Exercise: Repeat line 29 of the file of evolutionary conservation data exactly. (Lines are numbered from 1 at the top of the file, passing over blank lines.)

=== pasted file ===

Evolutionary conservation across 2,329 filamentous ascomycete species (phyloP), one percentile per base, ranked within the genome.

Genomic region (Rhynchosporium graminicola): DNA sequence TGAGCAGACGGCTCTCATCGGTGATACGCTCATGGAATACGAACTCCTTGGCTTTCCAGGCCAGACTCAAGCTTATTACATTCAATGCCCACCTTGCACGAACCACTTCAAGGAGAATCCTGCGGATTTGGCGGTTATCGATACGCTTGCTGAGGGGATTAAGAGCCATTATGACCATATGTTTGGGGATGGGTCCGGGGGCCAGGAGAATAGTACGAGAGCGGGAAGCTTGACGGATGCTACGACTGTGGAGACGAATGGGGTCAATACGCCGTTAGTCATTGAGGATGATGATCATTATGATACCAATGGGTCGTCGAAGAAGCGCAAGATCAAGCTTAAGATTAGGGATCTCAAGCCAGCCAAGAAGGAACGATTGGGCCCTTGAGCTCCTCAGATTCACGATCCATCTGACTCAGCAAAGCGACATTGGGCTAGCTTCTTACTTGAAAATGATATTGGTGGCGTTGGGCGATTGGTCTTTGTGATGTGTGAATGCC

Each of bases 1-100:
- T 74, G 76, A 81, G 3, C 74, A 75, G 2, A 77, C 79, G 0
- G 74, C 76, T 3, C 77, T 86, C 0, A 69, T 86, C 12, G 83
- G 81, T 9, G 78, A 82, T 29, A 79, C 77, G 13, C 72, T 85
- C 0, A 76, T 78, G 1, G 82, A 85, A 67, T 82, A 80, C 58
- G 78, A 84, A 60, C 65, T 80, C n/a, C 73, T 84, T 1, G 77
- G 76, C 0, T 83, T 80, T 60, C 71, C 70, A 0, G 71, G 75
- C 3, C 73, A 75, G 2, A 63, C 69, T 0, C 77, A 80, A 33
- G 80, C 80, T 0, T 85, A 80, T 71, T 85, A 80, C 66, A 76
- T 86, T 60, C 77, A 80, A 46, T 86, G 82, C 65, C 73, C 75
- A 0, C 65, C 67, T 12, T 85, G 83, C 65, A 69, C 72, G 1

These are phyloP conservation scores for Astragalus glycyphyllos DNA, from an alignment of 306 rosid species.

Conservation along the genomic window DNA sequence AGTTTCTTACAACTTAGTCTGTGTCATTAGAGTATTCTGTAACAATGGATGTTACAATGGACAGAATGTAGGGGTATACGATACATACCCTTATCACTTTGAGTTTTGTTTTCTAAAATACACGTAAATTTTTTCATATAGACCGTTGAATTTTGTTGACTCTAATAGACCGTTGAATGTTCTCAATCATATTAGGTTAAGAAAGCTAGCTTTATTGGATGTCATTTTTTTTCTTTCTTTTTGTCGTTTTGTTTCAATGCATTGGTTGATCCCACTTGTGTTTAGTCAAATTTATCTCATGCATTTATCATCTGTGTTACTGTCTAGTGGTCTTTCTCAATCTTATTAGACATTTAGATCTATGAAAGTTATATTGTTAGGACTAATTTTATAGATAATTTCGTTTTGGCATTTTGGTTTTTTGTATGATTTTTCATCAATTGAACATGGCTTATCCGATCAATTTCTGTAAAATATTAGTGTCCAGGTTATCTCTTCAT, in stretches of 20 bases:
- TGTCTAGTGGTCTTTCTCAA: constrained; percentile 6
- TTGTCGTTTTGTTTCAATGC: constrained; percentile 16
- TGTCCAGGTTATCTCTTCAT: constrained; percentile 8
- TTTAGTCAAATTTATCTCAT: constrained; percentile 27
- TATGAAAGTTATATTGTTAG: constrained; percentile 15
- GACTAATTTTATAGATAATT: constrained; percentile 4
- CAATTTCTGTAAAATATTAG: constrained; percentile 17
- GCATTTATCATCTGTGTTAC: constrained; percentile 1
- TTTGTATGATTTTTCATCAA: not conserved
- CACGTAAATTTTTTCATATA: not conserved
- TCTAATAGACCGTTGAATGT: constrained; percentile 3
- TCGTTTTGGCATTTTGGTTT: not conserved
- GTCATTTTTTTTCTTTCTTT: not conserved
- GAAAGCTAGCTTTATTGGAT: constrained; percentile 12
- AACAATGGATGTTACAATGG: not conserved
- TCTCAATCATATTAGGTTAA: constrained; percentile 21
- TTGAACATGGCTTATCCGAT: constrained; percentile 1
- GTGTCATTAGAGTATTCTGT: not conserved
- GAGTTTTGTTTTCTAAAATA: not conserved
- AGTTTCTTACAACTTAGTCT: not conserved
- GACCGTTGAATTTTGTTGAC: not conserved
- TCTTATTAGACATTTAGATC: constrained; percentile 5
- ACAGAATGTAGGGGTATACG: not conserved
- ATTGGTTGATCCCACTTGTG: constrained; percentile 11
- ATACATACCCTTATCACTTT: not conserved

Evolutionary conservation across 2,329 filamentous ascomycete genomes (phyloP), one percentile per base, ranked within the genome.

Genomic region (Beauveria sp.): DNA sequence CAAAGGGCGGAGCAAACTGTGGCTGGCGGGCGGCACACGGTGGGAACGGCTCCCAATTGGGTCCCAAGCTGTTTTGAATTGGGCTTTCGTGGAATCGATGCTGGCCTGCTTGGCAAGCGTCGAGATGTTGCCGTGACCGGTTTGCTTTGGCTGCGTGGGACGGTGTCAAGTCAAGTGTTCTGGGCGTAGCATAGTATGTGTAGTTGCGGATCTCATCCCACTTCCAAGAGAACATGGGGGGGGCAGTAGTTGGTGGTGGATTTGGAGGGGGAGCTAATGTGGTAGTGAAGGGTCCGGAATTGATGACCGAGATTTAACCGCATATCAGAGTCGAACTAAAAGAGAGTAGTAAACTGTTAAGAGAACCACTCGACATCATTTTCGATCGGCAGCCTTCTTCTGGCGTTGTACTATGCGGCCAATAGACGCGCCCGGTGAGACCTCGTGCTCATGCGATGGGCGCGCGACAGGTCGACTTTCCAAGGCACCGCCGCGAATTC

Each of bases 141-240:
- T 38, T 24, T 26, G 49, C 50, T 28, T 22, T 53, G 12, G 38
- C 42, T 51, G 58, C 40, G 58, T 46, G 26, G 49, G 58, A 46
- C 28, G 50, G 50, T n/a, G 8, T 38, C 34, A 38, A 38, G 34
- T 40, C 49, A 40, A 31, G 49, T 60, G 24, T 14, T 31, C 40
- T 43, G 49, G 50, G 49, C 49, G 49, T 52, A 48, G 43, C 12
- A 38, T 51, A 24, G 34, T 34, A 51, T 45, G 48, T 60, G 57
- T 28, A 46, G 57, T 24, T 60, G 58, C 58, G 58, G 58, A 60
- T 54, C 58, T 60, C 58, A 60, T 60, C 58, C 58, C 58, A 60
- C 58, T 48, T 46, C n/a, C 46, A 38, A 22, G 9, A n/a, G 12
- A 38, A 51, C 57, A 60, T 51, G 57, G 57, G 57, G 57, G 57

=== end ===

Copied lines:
- GAAAGCTAGCTTTATTGGAT: constrained; percentile 12